by Brian Solis
An overnight success ten years in the making, social media is as transformative as it is evolutionary. At last, 2010 is expected to be the year that social media goes mainstream for business. In speaking with many executives and entrepreneurs, I’ve noticed that the path towards new media enlightenment often hinges on corporate culture and specific marketplace conditions. Full social media integration often happens in stages — it’s an evolutionary process for companies and consumers alike.
Here are the ten most common stages that businesses experience as they travel the road to full social media integration.
Stage 1: Observe and Report
This is the entry point for businesses to better understand the behavior of an interactive marketplace.
Reporting: Distill existing social media conversations into an executive report. This early form of reporting is merely designed to provide decision makers with the information they’ll need for continued exploration of social media and its potential impact on business.
Stage 2: Setting the Stage + Dress Rehearsal
Once the initial intelligence is gathered, businesses will set the stage for social media participation. This is an interesting phase, as it often joins Stage 1 as a more comprehensive first step. Instead of researching the best ways to engage, many businesses create accounts across multiple social networks and publish content without a plan or purpose.
However, those businesses that conduct research will find a rewarding array of options and opportunities to target.
Presence: Create official presences across one or more social networks, usually Twitter and possibly Facebook (Fan Pages), YouTube, and Flickr. Early on, this is often experimental, and less about strategic engagement.
Analysis: Review activity for frequency (the rate of mentions), the state of sentiment allocation, traffic, as well as the size of connections (friends, followers, fans, etc.). Provide managers with a limited glimpse into the effects of presence and participation.
Stage 3: Socializing Media
The next stage in the evolution of a new media business is the proverbial step towards “joining the conversation.”
As companies take the stage, they will eventually pay attention to the reaction of the audience in order to respond and improve content, define future engagements, and humanize communication.
Conversation: Representative of an early form of participation, this stage usually evokes reactive engagement based on the nature of existing dialogue or mentions and also incorporates the proactive broadcasting of activity, events and announcements.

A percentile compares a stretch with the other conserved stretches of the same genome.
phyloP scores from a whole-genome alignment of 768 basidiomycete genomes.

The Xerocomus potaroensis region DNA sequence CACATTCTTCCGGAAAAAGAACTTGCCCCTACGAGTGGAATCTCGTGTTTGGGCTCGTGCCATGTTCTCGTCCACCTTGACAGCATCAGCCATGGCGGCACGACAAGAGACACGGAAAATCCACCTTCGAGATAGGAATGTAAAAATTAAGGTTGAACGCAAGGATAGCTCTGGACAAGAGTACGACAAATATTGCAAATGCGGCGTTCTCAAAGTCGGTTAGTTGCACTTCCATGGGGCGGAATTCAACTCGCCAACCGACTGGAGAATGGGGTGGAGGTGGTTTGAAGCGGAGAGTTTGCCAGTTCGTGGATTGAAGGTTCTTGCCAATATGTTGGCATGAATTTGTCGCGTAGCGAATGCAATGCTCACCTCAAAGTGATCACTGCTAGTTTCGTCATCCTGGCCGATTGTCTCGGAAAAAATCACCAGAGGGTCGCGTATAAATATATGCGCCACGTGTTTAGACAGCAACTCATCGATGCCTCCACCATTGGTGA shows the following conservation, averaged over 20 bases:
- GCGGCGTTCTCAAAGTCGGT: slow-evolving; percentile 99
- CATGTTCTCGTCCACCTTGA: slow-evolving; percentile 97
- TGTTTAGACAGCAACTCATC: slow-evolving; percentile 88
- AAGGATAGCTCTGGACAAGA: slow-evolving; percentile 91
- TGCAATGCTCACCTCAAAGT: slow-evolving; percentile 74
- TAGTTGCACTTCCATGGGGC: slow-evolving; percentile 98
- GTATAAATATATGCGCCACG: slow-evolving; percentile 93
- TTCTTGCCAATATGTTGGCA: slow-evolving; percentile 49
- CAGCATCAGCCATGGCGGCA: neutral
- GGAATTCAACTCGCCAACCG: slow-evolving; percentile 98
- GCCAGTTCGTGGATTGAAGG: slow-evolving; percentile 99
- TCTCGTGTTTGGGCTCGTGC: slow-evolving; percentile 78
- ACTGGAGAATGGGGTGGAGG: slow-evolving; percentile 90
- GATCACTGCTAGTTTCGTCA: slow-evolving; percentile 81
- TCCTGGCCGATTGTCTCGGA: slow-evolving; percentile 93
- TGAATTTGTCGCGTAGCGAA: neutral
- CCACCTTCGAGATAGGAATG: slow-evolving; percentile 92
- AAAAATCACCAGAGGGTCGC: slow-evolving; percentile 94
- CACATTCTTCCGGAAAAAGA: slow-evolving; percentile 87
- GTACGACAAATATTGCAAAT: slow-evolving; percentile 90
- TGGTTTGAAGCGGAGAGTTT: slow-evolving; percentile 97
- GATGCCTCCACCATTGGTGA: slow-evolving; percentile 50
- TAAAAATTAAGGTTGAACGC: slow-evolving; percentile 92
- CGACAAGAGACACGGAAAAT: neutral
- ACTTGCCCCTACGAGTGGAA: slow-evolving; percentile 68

Rapid Response: Listen for potentially heated, viral, and emotional activity in order to extinguish a potential crisis or fan the flames of positive support.
Metrics: Document the aforementioned activity in order to demonstrate momentum. This is usually captured in the form of friends, fans, followers, conversations, sentiment, mentions, traffic, and reach.
Stage 4: Finding a Voice and a Sense of Purpose
This is a powerful milestone in the maturation of new media and business. By not only listening, but hearing and observing the responses and mannerisms of those who define our markets, we can surface pain points, source ideas, foster innovation, earn inspiration, learn, and feel a little empathy in order to integrate a sense of purpose into our socialized media programs.
Research: Review activity for public sentiment, including negative and neutral commentary. Observe trends in responses and ultimately behavior. This allows for a poignant understanding of where to concentrate activity, at what level, and with what voice across marketing, sales, service, and PR.
Strategic Visibility: Introduce relevance and focus. You don’t have to be everywhere in order to create presence, just in the places where you would be missed. Understanding that the social web is far more extensive than Twitter, blogs, and Facebook, brand managers search across the entire web to locate where influential dialogue transpires.
Relevance: “Chatter” or aimless broadcasting is not as effective as strategic communications and engagement. This stage reflects the exploration of goals, objectives, and value implementation. Companies begin to learn that exchange is based on trust and loyalty.
Stage 5: Turning Words Into Actions
Actions speak louder than words. Businesses must act. Once the door to social consciousness is opened, bring the spirit of your company through it to affect change.
Empathy: Social media personifies companies. It allows us to see who it is we’re hoping to reach, and what motivates them. Listening and observing is not enough. The ability to truly understand someone, their challenges, objectives, options, and experiences allows us to better connect with them.
Purpose: The shift from simple response to purposeful, strategic communication will be mutually beneficial. It is in this stage that we can truly produce captivating content and messages. In order to hold it, we have to give the audience something to believe in — something that moves them.
Stage 6: Humanizing the Brand and Defining the Experience
As Doc Searls says, “There is no market for messages.” Indeed. Through the internalization of sentiment, brands will relearn how to speak. No longer will we focus on controlling the message from conception to documentation to distribution. We lose control as our messages are introduced into the real world. Our story migrates from consumer to consumer. This chain forms a powerful connection that reveals true reactions, perception, and perspectives.
The conversations that bind us form a human algorithm that serves as the pulse of awareness, trustworthiness, and emotion.
The Humanization of the Brand: Once we truly understand the people who influence our markets, we need to establish a persona worthy of attention and affinity. A socialized version of a branding style guide is necessary.